U.S. Energy Information Administration - EIA - Independent Statistics and Analysis
Today in Energy
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EIA is currently in the process of updating maps of major tight oil and shale gas plays, including the Eagle Ford and Marcellus plays, which will help to better characterize the geology of key areas of production in the United States. EIA's most recent maps focus on shale and tight oil plays, and characterize plays based on geologic characteristics, including rock type and age. Understanding geologic history and processes helps exploration and production companies reduce the risk of drilling dry, nonproducing wells and better understand hydrocarbon resource potentials.
Based on data from the National Household Travel Survey, households with more vehicles not only travel more, but often put more miles on their most-used vehicle compared to households with fewer vehicles. Households with just one vehicle drove an average of 10,600 miles per year, while households with six or more vehicles traveled a total of 57,700 miles. Sixty-eight percent of households have either one or two cars.
Projections in EIA's Annual Energy Outlook 2015 (AEO2015), released April 14, show the potential to eliminate net U.S. energy imports sometime between 2020 and 2030. This reflects changes in both supply and demand, as continued growth in oil and natural gas production and the use of renewables combine with demand-side efficiencies to moderate demand growth. The United States has been a net importer of energy since the 1950s.
At 1:00 p.m. Eastern Time, EIA will release the Annual Energy Outlook 2015 (AEO2015), which presents long-term projections of energy supply, demand, and prices through 2040. The analysis in AEO2015 focuses on six cases: Reference, Low and High Economic Growth, Low and High Oil Price, and High Oil and Gas Resource.
Households in different regions of the United States have similar average combined spending on gasoline and public transit, but the composition of that spending varies significantly across regions. In 2013, the most recent year of data from the U.S. Bureau of Labor Statistics' Consumer Expenditure Survey (CES), the average household spent $3,148 annually on gasoline and public transit, with only about a $200 difference between geographic regions with the highest and lowest travel expenditures. Differences across income levels are much greater, as households in the highest-income brackets spent almost four times as much on recurring travel expenditures as those in the lowest-income bracket.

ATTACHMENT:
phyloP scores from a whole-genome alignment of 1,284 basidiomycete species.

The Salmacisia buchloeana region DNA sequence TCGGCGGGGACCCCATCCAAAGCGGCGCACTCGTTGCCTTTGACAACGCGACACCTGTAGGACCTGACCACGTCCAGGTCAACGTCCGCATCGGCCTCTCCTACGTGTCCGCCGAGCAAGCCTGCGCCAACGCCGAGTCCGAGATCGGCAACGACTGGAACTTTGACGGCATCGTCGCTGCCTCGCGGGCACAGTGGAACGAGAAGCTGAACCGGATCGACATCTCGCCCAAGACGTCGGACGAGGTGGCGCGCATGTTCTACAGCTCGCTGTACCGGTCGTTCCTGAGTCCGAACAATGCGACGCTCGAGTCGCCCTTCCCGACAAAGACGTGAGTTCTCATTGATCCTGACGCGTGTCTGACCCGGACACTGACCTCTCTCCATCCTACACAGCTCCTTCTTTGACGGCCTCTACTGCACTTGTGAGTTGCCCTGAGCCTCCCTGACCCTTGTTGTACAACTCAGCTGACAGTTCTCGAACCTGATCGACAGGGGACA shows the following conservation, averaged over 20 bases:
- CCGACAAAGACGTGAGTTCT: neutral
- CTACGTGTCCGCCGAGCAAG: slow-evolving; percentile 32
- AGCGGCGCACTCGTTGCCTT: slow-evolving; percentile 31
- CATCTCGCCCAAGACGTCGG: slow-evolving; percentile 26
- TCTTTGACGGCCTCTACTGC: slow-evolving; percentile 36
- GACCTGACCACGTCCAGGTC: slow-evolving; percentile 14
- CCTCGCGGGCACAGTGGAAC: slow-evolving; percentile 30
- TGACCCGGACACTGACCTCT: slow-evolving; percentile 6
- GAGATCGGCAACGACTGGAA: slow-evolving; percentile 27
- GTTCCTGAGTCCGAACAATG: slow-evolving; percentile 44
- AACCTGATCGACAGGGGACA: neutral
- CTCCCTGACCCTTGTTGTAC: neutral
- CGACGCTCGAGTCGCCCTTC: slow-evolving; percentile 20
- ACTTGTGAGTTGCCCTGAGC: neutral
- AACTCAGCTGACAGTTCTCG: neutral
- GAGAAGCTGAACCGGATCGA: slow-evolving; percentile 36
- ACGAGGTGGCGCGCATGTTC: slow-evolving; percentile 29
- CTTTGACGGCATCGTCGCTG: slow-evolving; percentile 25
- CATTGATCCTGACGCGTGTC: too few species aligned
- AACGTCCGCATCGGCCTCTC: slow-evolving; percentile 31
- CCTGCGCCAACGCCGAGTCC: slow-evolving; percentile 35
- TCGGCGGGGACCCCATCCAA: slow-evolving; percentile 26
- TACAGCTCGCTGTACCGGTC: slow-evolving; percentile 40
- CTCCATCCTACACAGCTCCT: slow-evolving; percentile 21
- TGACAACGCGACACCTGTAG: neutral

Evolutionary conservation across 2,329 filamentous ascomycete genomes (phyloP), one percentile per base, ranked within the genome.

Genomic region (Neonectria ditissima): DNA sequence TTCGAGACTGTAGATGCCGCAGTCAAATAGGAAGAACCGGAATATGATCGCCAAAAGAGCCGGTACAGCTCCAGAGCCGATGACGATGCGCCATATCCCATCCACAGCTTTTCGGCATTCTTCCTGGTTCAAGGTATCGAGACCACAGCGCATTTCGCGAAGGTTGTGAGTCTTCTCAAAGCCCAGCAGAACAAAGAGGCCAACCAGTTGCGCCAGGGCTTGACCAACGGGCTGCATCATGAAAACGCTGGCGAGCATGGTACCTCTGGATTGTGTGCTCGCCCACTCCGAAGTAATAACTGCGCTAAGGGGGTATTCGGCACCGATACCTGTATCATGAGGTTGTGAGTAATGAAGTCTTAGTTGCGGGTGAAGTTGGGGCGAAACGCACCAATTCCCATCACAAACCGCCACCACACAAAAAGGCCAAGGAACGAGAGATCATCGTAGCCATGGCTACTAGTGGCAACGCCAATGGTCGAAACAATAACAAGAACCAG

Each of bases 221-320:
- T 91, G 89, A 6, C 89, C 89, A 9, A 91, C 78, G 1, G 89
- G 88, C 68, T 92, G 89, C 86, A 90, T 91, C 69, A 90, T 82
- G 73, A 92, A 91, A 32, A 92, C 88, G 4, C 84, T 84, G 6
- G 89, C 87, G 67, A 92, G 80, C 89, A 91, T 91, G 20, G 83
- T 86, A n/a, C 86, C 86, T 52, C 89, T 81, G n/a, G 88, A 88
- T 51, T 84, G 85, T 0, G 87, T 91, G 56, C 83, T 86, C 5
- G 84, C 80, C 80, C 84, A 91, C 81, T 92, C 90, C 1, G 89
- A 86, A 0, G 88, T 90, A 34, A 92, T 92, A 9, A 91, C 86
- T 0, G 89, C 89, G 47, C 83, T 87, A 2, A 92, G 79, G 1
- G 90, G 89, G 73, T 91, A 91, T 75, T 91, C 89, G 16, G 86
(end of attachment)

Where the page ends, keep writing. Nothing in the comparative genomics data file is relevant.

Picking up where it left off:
Note: Gasoline expenditures include spending on motor oil.
The average U.S. household expenditure on motor gasoline in 2015 is expected to be about $1,817, the lowest level in more than a decade. This level is about $700 less than average household gasoline expenditures in 2014. Actual spending can vary based on driving-related factors (number of vehicles, annual distance driven), some of which depend on demographic considerations (location, income, size of household). As one might expect, households with more people tend to spend more on gasoline in a year.
Updated at 9:20 a.m. to include the most recent drought information from California, released this morning.
Earlier this month, California Governor Jerry Brown enacted mandatory water restrictions for the first time in the state's history. While the executive order doesn't directly address hydropower generation and instead focuses on water use in cities and towns, the drought that began in 2011 has had a noticeable effect on hydropower. Furthermore, reduced levels of snowpack likely mean that hydropower output will be low throughout the summer.
U.S. drivers are projected to pay an average of $2.45/gallon (gal) for regular grade gasoline this summer (April through September), according to EIA's Short-Term Energy and Summer Fuels Outlook released yesterday. This year's projected average summer price is down from a $3.59/gal average during summer 2014.
Note: Petroleum production includes crude oil, natural gas liquids, condensates, refinery processing gain, and other liquids, including biofuels. Barrels per day oil equivalent were calculated using a conversion factor of 1 barrel oil equivalent = 5.55 million British thermal units (Btu).
The United States remained the world's top producer of petroleum and natural gas hydrocarbons in 2014, according to U.S. Energy Information Administration estimates. U.S. hydrocarbon production continues to exceed that of both Russia and Saudi Arabia, the second- and third-largest producers, respectively. For the United States and Russia, total petroleum and natural gas hydrocarbon production, in energy content terms, is almost evenly split between petroleum and natural gas. Saudi Arabia's production, on the other hand, heavily favors petroleum.
Republished April 7, 2015, 11:20 a.m., text was modified.
With the growth in U.S. production of light tight oil (LTO) in recent years, petroleum refiners in the United States have been processing greater volumes of LTO. To date, increased volumes of domestic LTO have mainly been accommodated with no- and low-cost options such as reducing light crude oil imports, increasing refinery utilization rates, making incremental efficiency improvements (crude unit debottlenecking), and displacing medium crude oil imports. A new EIA report reviews a range of additional options that U.S. refiners may consider to expand LTO processing capacity. The costs of these generic options vary according to each facility size, complexity, location, and a number of other factors: